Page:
Anxiety: Attention, the Brain, the Body, and Performance

Mark R. Wilson

in The Oxford Handbook of Sport and Performance Psychology

Published in print August 2012 | ISBN: 9780199731763
Published online November 2012 | | DOI:

Series: Oxford Library of Psychology

 Anxiety: Attention, the Brain, the Body, and Performance

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In sport psychology, the relationship between competitive anxiety and performance has been one of the most debated and researched topics of enquiry. However, the mechanisms underlying this relationship are still unclear, as are the reasons why performance can sometimes be optimal (“clutch” performance) and sometimes far below what should be achieved (“choking”). The current chapter integrates research findings and models from the neuroscience, cognitive psychology, human movement science, and sport performance literature to offer a potential explanatory framework, especially with respect to self-paced, visually guided skills. The mediating role of visual attention is implicated, as it has been proposed to be central to both the top-down control of motor planning and the effects of anxiety on cognitive performance. Contemporary research testing the effects of anxiety on visual attention (particularly the quiet eye) in performance environments, and the efficacy of attentional training programs, are discussed.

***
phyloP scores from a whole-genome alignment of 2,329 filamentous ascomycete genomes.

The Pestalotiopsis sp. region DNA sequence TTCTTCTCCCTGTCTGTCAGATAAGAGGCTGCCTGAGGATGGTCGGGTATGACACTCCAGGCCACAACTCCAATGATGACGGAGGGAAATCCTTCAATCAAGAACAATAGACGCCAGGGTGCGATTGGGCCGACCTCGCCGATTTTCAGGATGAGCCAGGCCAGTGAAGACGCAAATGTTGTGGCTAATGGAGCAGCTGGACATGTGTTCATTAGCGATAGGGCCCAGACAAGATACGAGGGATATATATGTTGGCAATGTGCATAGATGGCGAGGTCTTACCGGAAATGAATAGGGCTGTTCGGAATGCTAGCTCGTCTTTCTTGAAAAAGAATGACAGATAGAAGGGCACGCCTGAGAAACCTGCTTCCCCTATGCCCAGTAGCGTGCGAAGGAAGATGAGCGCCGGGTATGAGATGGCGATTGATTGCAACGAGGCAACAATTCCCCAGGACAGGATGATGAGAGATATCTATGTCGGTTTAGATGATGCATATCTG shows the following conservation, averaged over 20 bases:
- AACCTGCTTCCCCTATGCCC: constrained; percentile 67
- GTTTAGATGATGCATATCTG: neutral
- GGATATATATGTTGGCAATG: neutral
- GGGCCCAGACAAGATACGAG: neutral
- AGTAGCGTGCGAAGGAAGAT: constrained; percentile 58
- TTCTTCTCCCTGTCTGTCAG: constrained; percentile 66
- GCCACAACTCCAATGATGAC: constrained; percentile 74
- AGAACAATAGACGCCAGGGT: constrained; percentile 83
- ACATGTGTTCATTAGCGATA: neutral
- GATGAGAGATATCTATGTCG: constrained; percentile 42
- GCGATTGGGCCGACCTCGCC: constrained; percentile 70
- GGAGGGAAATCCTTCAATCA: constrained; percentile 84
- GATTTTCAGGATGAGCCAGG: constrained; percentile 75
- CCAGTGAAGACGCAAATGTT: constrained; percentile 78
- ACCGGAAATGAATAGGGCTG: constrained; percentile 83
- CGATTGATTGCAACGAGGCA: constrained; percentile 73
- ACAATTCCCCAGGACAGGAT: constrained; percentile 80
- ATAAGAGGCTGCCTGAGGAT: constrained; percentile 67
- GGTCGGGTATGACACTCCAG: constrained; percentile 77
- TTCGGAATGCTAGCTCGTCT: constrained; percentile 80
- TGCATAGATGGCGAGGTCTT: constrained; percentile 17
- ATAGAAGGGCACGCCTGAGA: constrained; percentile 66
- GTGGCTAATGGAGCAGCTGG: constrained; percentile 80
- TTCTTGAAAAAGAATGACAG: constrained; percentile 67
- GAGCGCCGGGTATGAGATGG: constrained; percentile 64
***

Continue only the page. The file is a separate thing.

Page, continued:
Keywords: Attention; gaze; quiet eye; pressure; choking; competition

Article.  13116 words. 

Subjects: Psychology ; Health Psychology ; Neuropsychology

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